I wish him happiness on this next phase of his journey. And if anyone is interested in 16 acres near an airport, I can get you the number for the real estate agent.
Thursday, May 29, 2014
A week after I wrote about the estate sale, I saw the man of the house strolling down his drive. He was out for his evening walk to close the street side gate. He was literally twirling his four-point cane (complete with tennis balls) and my heart smiled at his spryness. I started to think that maybe the estate sale was to clear out unnecessary accumulation and to help pay for any damages done by the tornado. But then I noticed the aluminum roof and knew otherwise. Not long after, as I came to get Pete, I saw the dreaded moving truck. Actually I was stuck behind the truck because the driver missed the turn down the farmhouse drive and needed the airport parking lot to flip a U-y. The number of family cars surrounding the place gave me the hope that this jolly fellow (as much as i could tell from the joy he got during his evening walk down the drive) was going to live with family. But I'll never know for sure. I am curious what stories that house holds and how many seasons of life it has seen.
Wednesday, May 21, 2014
Oh what a week it has been! A visit from grandma, emagene's first dance recital, Aoife's first bike accident leaving her with a scraped ear and busted lip, and just look at all the amazing greenery in my garden!
Unknown Volunteer plant, I now assume it is an acorn squash!
Our warty pumpkin last year was from The Pumpkin patch on Sauvie Island, Portland Oregon. It made me happy! And when the seeds sprouted waiteng to be added to the compost, it made me even happier. So naturally, I transplanted and and so excited to see it flowering and fruiting! Here's to a little taste of home!!
The every faithful watch dog
Sunday, May 11, 2014
These were last week. But instead of writing a journal blog I had to replant a few things, reset the mulch and clip the wings of a chicken who had got into the garden for the fourth time.
Here is this week in our garden:
Of course the day I take photos is the windiest day of the week!
In the meantime, some of those wild onions where delicious in a potato onion soup with a side of oatcakes. We felt extremely Irish over here today!
And now on to the annual Battle of the Fleas! May this years war be swift and painless.
Some time ago I decided that grocery shopping should not be stressful. I recently stumbled across a quote that solidified this: "cooking is an act of love." And since one can not cook without ingredients, shopping for food is, by association, an act of love.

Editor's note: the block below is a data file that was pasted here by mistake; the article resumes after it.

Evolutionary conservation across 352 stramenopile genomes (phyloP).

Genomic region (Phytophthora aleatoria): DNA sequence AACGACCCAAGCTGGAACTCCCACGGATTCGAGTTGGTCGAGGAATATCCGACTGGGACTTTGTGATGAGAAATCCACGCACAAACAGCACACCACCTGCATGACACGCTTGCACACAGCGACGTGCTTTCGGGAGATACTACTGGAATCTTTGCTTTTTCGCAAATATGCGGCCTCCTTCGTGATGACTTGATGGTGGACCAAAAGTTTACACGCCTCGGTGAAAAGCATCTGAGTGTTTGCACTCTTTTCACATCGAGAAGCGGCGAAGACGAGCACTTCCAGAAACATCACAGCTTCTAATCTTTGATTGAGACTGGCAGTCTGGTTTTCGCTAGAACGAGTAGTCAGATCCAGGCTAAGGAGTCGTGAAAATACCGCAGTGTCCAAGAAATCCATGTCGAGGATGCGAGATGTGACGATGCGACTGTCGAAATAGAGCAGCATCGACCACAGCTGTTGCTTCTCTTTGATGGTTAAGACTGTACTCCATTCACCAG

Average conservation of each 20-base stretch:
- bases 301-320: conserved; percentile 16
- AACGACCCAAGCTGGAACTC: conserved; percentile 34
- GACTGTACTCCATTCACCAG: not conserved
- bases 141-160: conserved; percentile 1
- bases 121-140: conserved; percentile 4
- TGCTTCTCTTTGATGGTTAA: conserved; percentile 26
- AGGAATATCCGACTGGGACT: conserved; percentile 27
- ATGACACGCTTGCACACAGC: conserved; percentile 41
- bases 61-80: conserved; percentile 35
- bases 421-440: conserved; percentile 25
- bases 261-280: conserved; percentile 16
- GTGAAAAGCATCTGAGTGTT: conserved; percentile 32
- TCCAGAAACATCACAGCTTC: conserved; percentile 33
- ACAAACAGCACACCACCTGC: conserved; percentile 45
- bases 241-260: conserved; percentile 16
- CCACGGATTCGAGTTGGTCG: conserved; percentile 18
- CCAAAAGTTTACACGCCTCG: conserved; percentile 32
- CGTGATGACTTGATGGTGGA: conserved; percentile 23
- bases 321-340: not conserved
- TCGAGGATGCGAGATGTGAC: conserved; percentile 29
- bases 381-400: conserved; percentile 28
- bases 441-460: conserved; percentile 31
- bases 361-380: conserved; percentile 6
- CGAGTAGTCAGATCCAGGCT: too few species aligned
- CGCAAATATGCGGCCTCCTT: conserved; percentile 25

This idea probably surfaced when I started shopping alone with Emagene. Now that I have two it takes more determination to guarantee that stress is limited. First off, everyone must eat before we shop. At the very least, the trip starts with a deli purchase and some time at the cafe tables. Momma has more control over her emotions, the children aren't asking for every treat they see on the shelf, and we save money by sticking to our list and not buying everything that looks amazing!
Next, the trip is a learning experience. What am I teaching them? What am I not teaching them is a better question! They are learning how to select produce, how to follow lists, how to interact with others, how to behave in traffic. We chat with strangers over the random shelving choice to separate the cans of green chilies into 2 locations instead of lumping them all together on the same shelf. We price compare, watch the bakers use the awesome tortilla oven, and practice reading.
I try play to a characteristic at each ahop to help keep the chore lite. At one store, momma gets a coffee or a hot chocolate to share, another place we get always cookies, a third shop has amazing grilled cheese sandwiches. So I plan my trip based on time of day and which "treat" is appropriate. I try not to snack the entire time were shopping, or every time. We spend a lot more time weighing apples just because (I buy a number of apples and don't stress the weight, but its fun for emagene to use tools and she feels helpful when she has jobs.) I encourage her to pick the best peppers, or find the bag of lentils (green label with a big "L"), Or other staple products she is familiar with, like tinned olives. Sometimes I let Aoife chew on a tub of yogurt, or I buy overpriced berries and let her experience the food she's surrounded by. The whole time I apologize to everyone, stressing public politeness, and probably seem Canadian to those watching. But the girls have fun. Or at least they seem to. Their eyes are wide open and their senses are alert busily taking everything in. After shopping, we usually head home for lunch, a video or book, and a nap!
It helps that I'm not particularly bothered with what people think of my kids, except for when I would shop with a screaming newborn and my exhausted nerves where fried. When we shop, I only notice my kids and maybe the people we're about to run over or who stop to comment on how well behaved my kids are. I take time to talk to them about what we're buying, what were going to do with it, how it got to the shop. Sometimes i make them smell the berries or knock on the watermelon. i have had more people stop to thank me for teaching my 4-year old how to grocery shop than I have had tell me I was brave for shopping with a newborn, or that I have my hands full (which happens a lot, usually when aoife is asleep in the carrier and Emagene is in one of those car carts that are horrible to steer!)
Truthfully, when Emagene is in that manually operated amusement ride and Aoife is asleep, I can get my shopping done quick, but it isn't as fun. That's the experience I save for the last store of the day.
And now to keep the love flowing into dinner prep, that's a completely different journey!